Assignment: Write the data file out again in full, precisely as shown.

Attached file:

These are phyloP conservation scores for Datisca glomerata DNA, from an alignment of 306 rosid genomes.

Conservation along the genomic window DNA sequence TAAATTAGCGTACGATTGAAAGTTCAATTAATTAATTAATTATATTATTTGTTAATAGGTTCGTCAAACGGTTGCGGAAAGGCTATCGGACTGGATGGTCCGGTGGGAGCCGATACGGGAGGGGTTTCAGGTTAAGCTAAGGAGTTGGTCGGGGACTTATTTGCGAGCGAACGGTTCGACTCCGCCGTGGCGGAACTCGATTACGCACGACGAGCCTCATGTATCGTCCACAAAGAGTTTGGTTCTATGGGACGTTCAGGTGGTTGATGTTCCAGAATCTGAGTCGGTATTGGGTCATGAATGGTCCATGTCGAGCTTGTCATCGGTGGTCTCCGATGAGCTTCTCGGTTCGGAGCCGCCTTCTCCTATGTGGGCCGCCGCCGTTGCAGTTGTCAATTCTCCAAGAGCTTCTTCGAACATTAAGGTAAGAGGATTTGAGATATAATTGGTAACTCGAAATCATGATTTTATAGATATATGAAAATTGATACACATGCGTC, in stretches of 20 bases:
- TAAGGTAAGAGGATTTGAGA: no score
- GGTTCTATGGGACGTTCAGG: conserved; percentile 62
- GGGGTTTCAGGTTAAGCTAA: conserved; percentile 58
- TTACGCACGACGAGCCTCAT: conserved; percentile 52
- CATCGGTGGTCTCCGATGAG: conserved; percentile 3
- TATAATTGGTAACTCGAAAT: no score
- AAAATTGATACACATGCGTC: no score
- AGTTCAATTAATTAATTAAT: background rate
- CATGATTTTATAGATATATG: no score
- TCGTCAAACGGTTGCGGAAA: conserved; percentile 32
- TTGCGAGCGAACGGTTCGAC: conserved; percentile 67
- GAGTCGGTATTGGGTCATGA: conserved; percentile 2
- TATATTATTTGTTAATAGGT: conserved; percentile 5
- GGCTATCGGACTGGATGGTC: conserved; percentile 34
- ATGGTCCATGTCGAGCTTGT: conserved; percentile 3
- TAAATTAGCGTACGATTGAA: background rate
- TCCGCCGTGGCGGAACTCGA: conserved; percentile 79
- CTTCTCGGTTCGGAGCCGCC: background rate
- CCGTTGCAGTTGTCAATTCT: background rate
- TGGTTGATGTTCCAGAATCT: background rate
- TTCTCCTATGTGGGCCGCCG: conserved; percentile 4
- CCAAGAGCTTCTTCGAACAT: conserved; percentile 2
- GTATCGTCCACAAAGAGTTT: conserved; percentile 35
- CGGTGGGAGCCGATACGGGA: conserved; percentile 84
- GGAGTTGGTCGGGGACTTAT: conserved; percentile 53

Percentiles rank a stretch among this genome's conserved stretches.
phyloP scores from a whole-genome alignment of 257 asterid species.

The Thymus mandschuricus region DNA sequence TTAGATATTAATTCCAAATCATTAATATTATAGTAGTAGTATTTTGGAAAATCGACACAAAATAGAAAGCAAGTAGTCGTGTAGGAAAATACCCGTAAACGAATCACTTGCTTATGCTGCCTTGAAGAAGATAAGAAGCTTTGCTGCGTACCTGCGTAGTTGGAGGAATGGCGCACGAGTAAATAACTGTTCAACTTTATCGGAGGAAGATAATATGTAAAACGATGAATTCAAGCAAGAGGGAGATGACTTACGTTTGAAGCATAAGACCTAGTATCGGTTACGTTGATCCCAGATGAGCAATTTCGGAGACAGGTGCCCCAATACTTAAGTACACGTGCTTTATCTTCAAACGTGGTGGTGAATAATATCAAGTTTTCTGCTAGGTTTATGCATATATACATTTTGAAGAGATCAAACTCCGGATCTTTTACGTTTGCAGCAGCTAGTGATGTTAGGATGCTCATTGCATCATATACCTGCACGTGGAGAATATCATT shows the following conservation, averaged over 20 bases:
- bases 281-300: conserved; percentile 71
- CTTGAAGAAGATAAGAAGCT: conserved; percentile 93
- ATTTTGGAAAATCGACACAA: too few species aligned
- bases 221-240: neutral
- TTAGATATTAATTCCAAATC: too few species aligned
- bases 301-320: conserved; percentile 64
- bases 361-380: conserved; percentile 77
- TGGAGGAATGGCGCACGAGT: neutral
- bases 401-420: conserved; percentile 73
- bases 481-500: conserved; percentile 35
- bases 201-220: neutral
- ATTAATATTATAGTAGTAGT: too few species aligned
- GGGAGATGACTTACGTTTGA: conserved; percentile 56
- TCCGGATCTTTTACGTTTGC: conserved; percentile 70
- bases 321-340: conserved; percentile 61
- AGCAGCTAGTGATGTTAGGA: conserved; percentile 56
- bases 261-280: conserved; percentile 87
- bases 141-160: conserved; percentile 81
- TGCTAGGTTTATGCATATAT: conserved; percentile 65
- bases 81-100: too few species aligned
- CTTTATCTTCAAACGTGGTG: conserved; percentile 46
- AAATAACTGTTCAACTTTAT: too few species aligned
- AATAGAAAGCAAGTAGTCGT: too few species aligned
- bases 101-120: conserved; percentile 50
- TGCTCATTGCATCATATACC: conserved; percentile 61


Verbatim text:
These are phyloP conservation scores for Datisca glomerata DNA, from an alignment of 306 rosid genomes.

Conservation along the genomic window DNA sequence TAAATTAGCGTACGATTGAAAGTTCAATTAATTAATTAATTATATTATTTGTTAATAGGTTCGTCAAACGGTTGCGGAAAGGCTATCGGACTGGATGGTCCGGTGGGAGCCGATACGGGAGGGGTTTCAGGTTAAGCTAAGGAGTTGGTCGGGGACTTATTTGCGAGCGAACGGTTCGACTCCGCCGTGGCGGAACTCGATTACGCACGACGAGCCTCATGTATCGTCCACAAAGAGTTTGGTTCTATGGGACGTTCAGGTGGTTGATGTTCCAGAATCTGAGTCGGTATTGGGTCATGAATGGTCCATGTCGAGCTTGTCATCGGTGGTCTCCGATGAGCTTCTCGGTTCGGAGCCGCCTTCTCCTATGTGGGCCGCCGCCGTTGCAGTTGTCAATTCTCCAAGAGCTTCTTCGAACATTAAGGTAAGAGGATTTGAGATATAATTGGTAACTCGAAATCATGATTTTATAGATATATGAAAATTGATACACATGCGTC, in stretches of 20 bases:
- TAAGGTAAGAGGATTTGAGA: no score
- GGTTCTATGGGACGTTCAGG: conserved; percentile 62
- GGGGTTTCAGGTTAAGCTAA: conserved; percentile 58
- TTACGCACGACGAGCCTCAT: conserved; percentile 52
- CATCGGTGGTCTCCGATGAG: conserved; percentile 3
- TATAATTGGTAACTCGAAAT: no score
- AAAATTGATACACATGCGTC: no score
- AGTTCAATTAATTAATTAAT: background rate
- CATGATTTTATAGATATATG: no score
- TCGTCAAACGGTTGCGGAAA: conserved; percentile 32
- TTGCGAGCGAACGGTTCGAC: conserved; percentile 67
- GAGTCGGTATTGGGTCATGA: conserved; percentile 2
- TATATTATTTGTTAATAGGT: conserved; percentile 5
- GGCTATCGGACTGGATGGTC: conserved; percentile 34
- ATGGTCCATGTCGAGCTTGT: conserved; percentile 3
- TAAATTAGCGTACGATTGAA: background rate
- TCCGCCGTGGCGGAACTCGA: conserved; percentile 79
- CTTCTCGGTTCGGAGCCGCC: background rate
- CCGTTGCAGTTGTCAATTCT: background rate
- TGGTTGATGTTCCAGAATCT: background rate
- TTCTCCTATGTGGGCCGCCG: conserved; percentile 4
- CCAAGAGCTTCTTCGAACAT: conserved; percentile 2
- GTATCGTCCACAAAGAGTTT: conserved; percentile 35
- CGGTGGGAGCCGATACGGGA: conserved; percentile 84
- GGAGTTGGTCGGGGACTTAT: conserved; percentile 53

Percentiles rank a stretch among this genome's conserved stretches.
phyloP scores from a whole-genome alignment of 257 asterid species.

The Thymus mandschuricus region DNA sequence TTAGATATTAATTCCAAATCATTAATATTATAGTAGTAGTATTTTGGAAAATCGACACAAAATAGAAAGCAAGTAGTCGTGTAGGAAAATACCCGTAAACGAATCACTTGCTTATGCTGCCTTGAAGAAGATAAGAAGCTTTGCTGCGTACCTGCGTAGTTGGAGGAATGGCGCACGAGTAAATAACTGTTCAACTTTATCGGAGGAAGATAATATGTAAAACGATGAATTCAAGCAAGAGGGAGATGACTTACGTTTGAAGCATAAGACCTAGTATCGGTTACGTTGATCCCAGATGAGCAATTTCGGAGACAGGTGCCCCAATACTTAAGTACACGTGCTTTATCTTCAAACGTGGTGGTGAATAATATCAAGTTTTCTGCTAGGTTTATGCATATATACATTTTGAAGAGATCAAACTCCGGATCTTTTACGTTTGCAGCAGCTAGTGATGTTAGGATGCTCATTGCATCATATACCTGCACGTGGAGAATATCATT shows the following conservation, averaged over 20 bases:
- bases 281-300: conserved; percentile 71
- CTTGAAGAAGATAAGAAGCT: conserved; percentile 93
- ATTTTGGAAAATCGACACAA: too few species aligned
- bases 221-240: neutral
- TTAGATATTAATTCCAAATC: too few species aligned
- bases 301-320: conserved; percentile 64
- bases 361-380: conserved; percentile 77
- TGGAGGAATGGCGCACGAGT: neutral
- bases 401-420: conserved; percentile 73
- bases 481-500: conserved; percentile 35
- bases 201-220: neutral
- ATTAATATTATAGTAGTAGT: too few species aligned
- GGGAGATGACTTACGTTTGA: conserved; percentile 56
- TCCGGATCTTTTACGTTTGC: conserved; percentile 70
- bases 321-340: conserved; percentile 61
- AGCAGCTAGTGATGTTAGGA: conserved; percentile 56
- bases 261-280: conserved; percentile 87
- bases 141-160: conserved; percentile 81
- TGCTAGGTTTATGCATATAT: conserved; percentile 65
- bases 81-100: too few species aligned
- CTTTATCTTCAAACGTGGTG: conserved; percentile 46
- AAATAACTGTTCAACTTTAT: too few species aligned
- AATAGAAAGCAAGTAGTCGT: too few species aligned
- bases 101-120: conserved; percentile 50
- TGCTCATTGCATCATATACC: conserved; percentile 61